Wednesday, June 23, 2010


I'm researching Psalm 22, which begins, "My God, My God, why have you forsaken me?" While I know God neither slumbers or sleeps (psalm 121) I wonder if God takes a vacation?

I know as my family prepares to camp this summer, I make plans to vacate several of my identities: mom, pastor, chief complainer and put on a new one: camper. But sometimes I think I try to take a vacation from being a child of God. I forget who and whose I am. Well sometimes, to be honest I set aside my values and jump headfirst into self-centered hedonism. Isn't that how we define vacation?

Does God do the same? At the beginning of this psalm, the author certainly feels the absence of God's presence. This is a LAMENT! The psalmist is picturing God off having an iced tea under a perfect sky while dressed in bermuda shorts and attended by bikini clad angels, rather than saving him from his current predicament. (wow that's just wrong) Where is my constant companion? Where did God go?

True to form the psalmist cries out in frustration to God and expresses the dire nature of the present situation in gripping (griping?!) detail and then remembers God's faithfulness, the blessings of the Holy Spirit and the sacrifice of Jesus.

While this psalm may remind one of the saying "If you feel that God is far away, guess who moved?" it isn't that simplistic. Upon further review the psalmist stands. It is because of his faith in God's deliverance that his suffering is increased by the mocking of his enemies. It isn't a lack of faith or unrighteous living that has created this feeling of distance from God. It is a difference of vision. We are not always in the same rhythm as God. We do not see as God sees and we expect that God's success in human history will be equivalent with our success.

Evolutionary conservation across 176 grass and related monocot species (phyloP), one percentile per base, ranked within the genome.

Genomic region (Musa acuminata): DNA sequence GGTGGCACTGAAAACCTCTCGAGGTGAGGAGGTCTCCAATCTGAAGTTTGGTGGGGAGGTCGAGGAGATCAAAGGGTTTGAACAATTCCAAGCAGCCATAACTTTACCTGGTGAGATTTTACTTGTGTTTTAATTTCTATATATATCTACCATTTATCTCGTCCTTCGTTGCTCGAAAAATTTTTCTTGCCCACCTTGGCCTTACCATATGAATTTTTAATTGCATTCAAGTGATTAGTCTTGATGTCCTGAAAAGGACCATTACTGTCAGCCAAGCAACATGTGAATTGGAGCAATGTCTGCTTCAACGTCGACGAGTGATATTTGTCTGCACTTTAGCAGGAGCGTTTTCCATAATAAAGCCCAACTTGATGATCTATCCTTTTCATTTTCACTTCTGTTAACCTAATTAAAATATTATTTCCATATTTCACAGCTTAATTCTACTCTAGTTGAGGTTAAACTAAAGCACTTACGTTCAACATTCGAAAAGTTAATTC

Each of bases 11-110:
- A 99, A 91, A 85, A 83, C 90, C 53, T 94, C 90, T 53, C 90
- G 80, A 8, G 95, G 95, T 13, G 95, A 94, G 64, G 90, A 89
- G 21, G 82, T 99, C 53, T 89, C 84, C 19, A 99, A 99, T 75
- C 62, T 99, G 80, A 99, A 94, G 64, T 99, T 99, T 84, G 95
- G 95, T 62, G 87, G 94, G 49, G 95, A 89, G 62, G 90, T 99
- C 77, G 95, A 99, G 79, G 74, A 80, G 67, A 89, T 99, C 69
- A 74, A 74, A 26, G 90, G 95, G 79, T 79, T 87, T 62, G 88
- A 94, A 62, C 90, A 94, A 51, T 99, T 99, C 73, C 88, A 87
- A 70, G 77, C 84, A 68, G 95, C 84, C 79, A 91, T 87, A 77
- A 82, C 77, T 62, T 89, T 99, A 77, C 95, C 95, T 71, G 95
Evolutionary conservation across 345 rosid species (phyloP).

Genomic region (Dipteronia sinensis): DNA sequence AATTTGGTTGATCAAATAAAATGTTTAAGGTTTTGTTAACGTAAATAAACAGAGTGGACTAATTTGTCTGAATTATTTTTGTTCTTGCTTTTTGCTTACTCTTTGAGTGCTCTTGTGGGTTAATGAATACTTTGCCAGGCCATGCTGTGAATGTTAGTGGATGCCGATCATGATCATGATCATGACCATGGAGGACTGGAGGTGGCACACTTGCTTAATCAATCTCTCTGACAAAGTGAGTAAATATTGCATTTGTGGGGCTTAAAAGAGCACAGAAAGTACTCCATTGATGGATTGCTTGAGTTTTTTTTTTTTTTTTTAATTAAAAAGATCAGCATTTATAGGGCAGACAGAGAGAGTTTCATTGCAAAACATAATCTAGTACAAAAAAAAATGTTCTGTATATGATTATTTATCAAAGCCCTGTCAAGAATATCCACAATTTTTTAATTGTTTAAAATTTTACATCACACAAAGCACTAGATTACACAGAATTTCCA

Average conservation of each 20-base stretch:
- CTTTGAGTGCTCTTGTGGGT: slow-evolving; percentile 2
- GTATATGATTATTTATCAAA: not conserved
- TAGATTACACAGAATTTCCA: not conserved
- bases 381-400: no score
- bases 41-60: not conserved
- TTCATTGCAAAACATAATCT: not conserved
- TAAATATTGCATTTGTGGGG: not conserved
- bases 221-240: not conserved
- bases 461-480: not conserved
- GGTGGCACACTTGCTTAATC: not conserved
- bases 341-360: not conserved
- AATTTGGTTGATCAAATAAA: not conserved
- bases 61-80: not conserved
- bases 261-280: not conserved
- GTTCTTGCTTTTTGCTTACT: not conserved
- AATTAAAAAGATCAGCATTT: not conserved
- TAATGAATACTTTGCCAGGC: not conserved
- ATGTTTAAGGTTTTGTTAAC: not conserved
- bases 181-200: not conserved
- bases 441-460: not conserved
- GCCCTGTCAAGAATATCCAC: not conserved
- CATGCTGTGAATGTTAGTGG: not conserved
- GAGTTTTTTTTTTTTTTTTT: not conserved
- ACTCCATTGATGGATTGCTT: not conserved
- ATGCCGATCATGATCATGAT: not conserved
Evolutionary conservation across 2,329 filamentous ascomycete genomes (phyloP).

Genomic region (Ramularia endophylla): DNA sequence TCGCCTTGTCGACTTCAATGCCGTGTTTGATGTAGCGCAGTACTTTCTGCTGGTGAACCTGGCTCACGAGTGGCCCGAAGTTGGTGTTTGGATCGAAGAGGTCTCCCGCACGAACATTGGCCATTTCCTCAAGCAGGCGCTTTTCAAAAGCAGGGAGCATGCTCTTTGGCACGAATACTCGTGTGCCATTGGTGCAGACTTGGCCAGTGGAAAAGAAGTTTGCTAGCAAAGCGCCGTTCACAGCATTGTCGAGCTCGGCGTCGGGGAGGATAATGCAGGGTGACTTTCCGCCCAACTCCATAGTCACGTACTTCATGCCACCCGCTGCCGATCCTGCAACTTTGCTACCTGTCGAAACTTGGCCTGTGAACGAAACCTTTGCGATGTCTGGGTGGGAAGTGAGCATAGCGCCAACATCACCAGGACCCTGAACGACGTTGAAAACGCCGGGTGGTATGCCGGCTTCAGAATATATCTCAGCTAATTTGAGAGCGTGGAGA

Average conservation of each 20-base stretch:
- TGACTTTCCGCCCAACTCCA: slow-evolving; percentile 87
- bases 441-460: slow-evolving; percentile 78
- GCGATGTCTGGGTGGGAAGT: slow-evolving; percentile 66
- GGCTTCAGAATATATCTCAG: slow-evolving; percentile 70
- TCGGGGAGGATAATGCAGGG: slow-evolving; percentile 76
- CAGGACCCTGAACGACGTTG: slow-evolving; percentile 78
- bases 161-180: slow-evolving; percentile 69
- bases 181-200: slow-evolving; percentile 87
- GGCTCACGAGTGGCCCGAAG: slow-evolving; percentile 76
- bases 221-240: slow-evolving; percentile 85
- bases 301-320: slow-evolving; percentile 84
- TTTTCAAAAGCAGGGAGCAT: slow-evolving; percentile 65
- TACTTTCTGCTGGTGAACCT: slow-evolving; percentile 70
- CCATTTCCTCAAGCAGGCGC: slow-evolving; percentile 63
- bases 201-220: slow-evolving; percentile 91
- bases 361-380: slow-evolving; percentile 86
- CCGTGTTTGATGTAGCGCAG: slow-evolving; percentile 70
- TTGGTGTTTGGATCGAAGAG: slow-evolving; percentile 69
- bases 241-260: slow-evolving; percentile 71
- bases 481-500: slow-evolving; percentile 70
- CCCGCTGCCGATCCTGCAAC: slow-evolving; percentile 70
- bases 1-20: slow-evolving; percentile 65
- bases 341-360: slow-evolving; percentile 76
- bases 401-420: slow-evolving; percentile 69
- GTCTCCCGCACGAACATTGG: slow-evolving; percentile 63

People who are acting on faith sometimes make assumptions about how God will act. then we act on that belief whether or not it is accurate. When we find ourselves alone and unsupported we lament because we feel that God has not lived into God's part of the bargain. It is then that we think that God must be on vacation.

I found my answer in Isaiah 40:31. I have that scripture on a ring that I wear as a daily reminder: "Those who wait upon the Lord will renew their strength. They will mount up on wings and soar as eagles, they will run and not grow weary, they will walk and not grow weak." Instead of ditching my christian identity this summer, perhaps I will wait upon the Lord. I will serve.(get it "wait" upon the Lord) I will rest. I will prepare to fly. I will condition myself to run the race set before me. I will walk with God and not grow weak. (Wow I think I mixed about 5 scripture references in there) Then if (when?!) the world gets abusive and I feel that God is no longer by my side, I will remember that my vacation is in the Lord. If I simply wait, God will save. And generations will know God's grace through the stories we tell of God showing up whether we work or vacation.

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